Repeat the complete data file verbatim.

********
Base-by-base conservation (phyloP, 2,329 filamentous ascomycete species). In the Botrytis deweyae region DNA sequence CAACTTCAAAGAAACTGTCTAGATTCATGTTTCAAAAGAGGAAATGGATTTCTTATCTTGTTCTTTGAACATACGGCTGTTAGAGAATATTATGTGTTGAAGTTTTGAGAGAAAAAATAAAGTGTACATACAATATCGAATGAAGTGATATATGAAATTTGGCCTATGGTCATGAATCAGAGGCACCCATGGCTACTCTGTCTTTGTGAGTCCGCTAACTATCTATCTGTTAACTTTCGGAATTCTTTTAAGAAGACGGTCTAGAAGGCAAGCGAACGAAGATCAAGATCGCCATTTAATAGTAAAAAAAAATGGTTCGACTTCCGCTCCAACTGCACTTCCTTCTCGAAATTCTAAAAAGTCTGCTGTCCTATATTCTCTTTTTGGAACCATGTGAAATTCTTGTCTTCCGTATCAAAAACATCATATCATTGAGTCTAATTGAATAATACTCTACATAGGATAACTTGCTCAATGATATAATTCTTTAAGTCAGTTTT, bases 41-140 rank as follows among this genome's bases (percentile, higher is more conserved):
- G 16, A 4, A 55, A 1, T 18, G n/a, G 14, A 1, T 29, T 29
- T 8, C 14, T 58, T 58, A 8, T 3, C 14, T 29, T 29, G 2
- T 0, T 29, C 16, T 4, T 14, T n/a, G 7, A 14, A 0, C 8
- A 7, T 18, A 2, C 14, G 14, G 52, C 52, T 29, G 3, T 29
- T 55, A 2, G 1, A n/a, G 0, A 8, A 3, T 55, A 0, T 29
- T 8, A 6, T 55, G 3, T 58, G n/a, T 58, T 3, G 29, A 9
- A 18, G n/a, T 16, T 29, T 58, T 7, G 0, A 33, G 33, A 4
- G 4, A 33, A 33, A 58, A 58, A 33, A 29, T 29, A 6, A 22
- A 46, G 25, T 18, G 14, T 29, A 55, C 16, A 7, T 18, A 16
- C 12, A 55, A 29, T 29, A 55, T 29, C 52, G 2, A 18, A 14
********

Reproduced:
Base-by-base conservation (phyloP, 2,329 filamentous ascomycete species). In the Botrytis deweyae region DNA sequence CAACTTCAAAGAAACTGTCTAGATTCATGTTTCAAAAGAGGAAATGGATTTCTTATCTTGTTCTTTGAACATACGGCTGTTAGAGAATATTATGTGTTGAAGTTTTGAGAGAAAAAATAAAGTGTACATACAATATCGAATGAAGTGATATATGAAATTTGGCCTATGGTCATGAATCAGAGGCACCCATGGCTACTCTGTCTTTGTGAGTCCGCTAACTATCTATCTGTTAACTTTCGGAATTCTTTTAAGAAGACGGTCTAGAAGGCAAGCGAACGAAGATCAAGATCGCCATTTAATAGTAAAAAAAAATGGTTCGACTTCCGCTCCAACTGCACTTCCTTCTCGAAATTCTAAAAAGTCTGCTGTCCTATATTCTCTTTTTGGAACCATGTGAAATTCTTGTCTTCCGTATCAAAAACATCATATCATTGAGTCTAATTGAATAATACTCTACATAGGATAACTTGCTCAATGATATAATTCTTTAAGTCAGTTTT, bases 41-140 rank as follows among this genome's bases (percentile, higher is more conserved):
- G 16, A 4, A 55, A 1, T 18, G n/a, G 14, A 1, T 29, T 29
- T 8, C 14, T 58, T 58, A 8, T 3, C 14, T 29, T 29, G 2
- T 0, T 29, C 16, T 4, T 14, T n/a, G 7, A 14, A 0, C 8
- A 7, T 18, A 2, C 14, G 14, G 52, C 52, T 29, G 3, T 29
- T 55, A 2, G 1, A n/a, G 0, A 8, A 3, T 55, A 0, T 29
- T 8, A 6, T 55, G 3, T 58, G n/a, T 58, T 3, G 29, A 9
- A 18, G n/a, T 16, T 29, T 58, T 7, G 0, A 33, G 33, A 4
- G 4, A 33, A 33, A 58, A 58, A 33, A 29, T 29, A 6, A 22
- A 46, G 25, T 18, G 14, T 29, A 55, C 16, A 7, T 18, A 16
- C 12, A 55, A 29, T 29, A 55, T 29, C 52, G 2, A 18, A 14